A lot about color has to do with the type of water being fished. The darker the water the lighter colors show up better to us, but maybe not the fish. If you think about the color of the prey for you’re fishing target, you realize the prey are trying to hide and may be darker than the bait you are using. The key may be to mimic the prey and add a little flash or color to attract attention. I love a new penny color soft bait, especially shrimp mimic. You may find adding a yellow or chartreuse jig head will give you all the color you need to attract a target fish. A small flasher on the jig head would be another way to attract fish to you’re bait. They make plain hooks with small flashers as well as jig heads so choose the best for your conditions. During certain times like the mullet runs, you may want to mimic a mullet which would be grey, siver and black with a little white. This can also be accentuated with a flash or color enhancement.
Sometimes the maximum flash is desirable, and for this you may go with silver or gold. This is especially pertinent with pelagic fish that swim faster and attack out of reflex. Trolling a spoon or even a lure are good examples of this type of bite. A good black or green back silver sided plug works great if it swims within the range of water you’re in. Some slower fish need a little more color to entice the bite. Grouper often prefer an electric chicken style with lots of color to achieve a good bite. Deep jigging also may take a little more color even though this is often reflex biting.
Of coarse with live bait adding a little red usually helps. A red head jig can be the best way to accomplish this effect. There are ideas to add red into live or dead bait like a small piece of red cloth on the side of the bait. I have seen when grouper would not hit a healthy live penn fish, but step on the tail and get a little blood or oil on the side would drive them crazy.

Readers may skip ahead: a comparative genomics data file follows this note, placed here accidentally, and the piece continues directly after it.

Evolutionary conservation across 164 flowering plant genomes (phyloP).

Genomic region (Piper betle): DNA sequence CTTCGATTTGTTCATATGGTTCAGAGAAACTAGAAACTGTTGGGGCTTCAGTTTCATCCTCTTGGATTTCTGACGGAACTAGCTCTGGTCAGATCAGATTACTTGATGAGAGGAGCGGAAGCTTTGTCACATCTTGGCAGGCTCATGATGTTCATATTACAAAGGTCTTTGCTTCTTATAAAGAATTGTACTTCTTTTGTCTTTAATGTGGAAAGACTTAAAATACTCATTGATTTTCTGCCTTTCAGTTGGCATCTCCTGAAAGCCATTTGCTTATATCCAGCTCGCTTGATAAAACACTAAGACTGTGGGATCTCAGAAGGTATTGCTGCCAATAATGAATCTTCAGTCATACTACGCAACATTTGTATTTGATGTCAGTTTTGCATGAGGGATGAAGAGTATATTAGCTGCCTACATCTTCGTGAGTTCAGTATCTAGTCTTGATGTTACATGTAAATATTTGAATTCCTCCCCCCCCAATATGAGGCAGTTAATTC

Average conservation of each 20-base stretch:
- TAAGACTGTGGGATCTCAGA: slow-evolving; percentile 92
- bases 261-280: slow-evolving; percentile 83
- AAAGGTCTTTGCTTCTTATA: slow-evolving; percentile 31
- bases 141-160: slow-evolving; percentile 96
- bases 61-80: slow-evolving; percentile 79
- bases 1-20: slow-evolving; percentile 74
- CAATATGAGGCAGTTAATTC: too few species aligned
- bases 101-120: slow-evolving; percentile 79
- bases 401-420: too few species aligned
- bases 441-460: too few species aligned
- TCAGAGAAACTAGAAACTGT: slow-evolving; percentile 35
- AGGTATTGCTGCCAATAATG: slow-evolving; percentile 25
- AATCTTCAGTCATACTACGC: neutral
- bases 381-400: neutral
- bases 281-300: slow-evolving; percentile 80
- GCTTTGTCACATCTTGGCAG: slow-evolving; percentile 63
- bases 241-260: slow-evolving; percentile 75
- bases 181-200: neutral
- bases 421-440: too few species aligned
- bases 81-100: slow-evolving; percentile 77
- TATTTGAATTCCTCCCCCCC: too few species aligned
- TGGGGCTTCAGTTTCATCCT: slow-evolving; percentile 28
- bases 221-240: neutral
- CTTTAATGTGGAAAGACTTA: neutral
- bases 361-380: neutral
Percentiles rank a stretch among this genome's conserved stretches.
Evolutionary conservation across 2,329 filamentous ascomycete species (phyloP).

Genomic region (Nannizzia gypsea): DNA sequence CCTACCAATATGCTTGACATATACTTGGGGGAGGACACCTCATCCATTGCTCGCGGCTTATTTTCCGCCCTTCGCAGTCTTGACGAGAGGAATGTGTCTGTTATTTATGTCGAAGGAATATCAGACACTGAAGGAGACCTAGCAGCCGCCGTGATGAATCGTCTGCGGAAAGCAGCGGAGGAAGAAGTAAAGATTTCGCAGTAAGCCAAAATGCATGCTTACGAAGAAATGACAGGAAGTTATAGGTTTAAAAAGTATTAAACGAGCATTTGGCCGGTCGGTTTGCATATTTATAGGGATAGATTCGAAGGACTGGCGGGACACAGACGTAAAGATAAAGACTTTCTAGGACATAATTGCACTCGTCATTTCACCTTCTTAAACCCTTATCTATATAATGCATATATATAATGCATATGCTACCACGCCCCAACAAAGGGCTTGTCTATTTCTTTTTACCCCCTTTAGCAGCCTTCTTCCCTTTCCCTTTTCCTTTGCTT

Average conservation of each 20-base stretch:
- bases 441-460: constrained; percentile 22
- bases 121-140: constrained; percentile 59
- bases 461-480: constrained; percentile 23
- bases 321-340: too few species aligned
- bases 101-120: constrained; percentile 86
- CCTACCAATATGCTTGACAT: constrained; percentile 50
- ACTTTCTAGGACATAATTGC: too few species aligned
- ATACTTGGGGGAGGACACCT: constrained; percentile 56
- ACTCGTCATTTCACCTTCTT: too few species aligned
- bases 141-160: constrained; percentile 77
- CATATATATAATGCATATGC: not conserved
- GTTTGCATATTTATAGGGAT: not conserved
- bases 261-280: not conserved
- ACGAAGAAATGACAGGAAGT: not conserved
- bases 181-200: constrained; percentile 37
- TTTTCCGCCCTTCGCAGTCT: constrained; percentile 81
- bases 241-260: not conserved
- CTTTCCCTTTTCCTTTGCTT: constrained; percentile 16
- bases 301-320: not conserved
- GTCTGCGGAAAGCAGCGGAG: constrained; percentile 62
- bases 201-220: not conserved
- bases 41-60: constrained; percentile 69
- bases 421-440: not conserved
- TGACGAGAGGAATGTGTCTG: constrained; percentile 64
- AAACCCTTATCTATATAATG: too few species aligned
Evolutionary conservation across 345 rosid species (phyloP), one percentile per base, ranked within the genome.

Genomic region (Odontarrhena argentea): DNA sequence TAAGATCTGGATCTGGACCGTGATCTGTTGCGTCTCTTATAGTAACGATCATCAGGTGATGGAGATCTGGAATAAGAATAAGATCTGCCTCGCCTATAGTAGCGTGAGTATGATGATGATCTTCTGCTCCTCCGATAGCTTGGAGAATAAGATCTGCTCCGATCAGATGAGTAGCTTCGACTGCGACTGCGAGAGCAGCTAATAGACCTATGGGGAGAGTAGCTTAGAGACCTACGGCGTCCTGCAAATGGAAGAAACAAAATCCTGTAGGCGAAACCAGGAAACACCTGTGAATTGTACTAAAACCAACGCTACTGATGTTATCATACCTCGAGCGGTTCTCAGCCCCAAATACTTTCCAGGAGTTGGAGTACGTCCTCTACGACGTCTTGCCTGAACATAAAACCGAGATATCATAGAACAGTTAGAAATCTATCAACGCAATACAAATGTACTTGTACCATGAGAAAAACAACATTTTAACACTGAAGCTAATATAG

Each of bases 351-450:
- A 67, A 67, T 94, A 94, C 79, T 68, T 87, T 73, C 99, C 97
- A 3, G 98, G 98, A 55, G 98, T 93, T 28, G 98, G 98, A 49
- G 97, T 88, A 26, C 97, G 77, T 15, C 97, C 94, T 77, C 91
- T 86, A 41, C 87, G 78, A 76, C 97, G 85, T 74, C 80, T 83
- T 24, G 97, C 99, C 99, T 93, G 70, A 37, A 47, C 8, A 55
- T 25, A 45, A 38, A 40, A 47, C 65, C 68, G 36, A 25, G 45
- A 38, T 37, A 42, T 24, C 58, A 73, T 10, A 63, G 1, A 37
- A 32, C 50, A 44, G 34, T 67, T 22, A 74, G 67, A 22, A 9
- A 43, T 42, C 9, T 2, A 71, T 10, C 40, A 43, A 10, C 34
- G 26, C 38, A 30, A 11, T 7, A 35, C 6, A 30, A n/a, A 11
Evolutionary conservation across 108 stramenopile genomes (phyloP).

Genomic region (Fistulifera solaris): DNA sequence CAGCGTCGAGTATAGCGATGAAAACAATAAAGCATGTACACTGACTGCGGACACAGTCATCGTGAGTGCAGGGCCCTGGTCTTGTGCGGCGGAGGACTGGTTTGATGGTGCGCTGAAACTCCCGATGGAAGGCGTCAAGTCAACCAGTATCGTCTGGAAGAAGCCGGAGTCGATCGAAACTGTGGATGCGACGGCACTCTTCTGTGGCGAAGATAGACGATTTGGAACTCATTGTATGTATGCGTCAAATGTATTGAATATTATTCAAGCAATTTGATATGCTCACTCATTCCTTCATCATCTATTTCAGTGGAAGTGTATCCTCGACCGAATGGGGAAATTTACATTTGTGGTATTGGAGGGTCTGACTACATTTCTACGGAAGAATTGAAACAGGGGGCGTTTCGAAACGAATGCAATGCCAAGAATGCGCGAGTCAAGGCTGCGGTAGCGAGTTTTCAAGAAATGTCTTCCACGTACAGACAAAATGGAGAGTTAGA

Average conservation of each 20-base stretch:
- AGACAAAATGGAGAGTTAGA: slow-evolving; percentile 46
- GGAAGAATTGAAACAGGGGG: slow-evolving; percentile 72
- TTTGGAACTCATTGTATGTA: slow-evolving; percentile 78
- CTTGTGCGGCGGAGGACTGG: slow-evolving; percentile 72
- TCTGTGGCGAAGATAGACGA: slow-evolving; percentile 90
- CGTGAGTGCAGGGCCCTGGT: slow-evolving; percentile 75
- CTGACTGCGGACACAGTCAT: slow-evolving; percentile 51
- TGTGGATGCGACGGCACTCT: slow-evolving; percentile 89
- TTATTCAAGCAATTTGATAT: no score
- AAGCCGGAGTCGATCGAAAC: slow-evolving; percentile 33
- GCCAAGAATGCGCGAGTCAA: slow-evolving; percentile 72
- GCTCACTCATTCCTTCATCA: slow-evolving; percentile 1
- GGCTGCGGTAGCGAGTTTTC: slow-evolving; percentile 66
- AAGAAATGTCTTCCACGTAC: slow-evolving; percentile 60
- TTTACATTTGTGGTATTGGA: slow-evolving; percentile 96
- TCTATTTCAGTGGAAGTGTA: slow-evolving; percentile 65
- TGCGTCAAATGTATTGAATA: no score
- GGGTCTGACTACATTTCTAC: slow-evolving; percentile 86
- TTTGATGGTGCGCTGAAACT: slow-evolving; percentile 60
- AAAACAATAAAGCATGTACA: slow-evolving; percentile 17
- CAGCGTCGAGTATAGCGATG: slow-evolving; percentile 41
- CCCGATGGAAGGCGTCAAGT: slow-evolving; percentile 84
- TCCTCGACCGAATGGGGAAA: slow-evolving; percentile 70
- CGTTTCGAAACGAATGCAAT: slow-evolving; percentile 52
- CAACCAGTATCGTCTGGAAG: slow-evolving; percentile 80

Recently I have heard of techniques to add color to hard baits with a little spray paint. This is not for the novice as you would need to remove hooks for this technique. A highlighter could also do the trick if the marker were permanent. The trick is to not go too far with color as the bait fish you are mimicking would not be too dark or light.
So you can see the pro versus the backyard paint difference. Just adding a little chartreuse to a lure is a little easier than a full paint job and a lot less expensive. A good clear coat can make a big difference in the flash of the lure as well. Just remember sometimes less is more and you want to copy the bait that fish are already feeding on. Check these deals.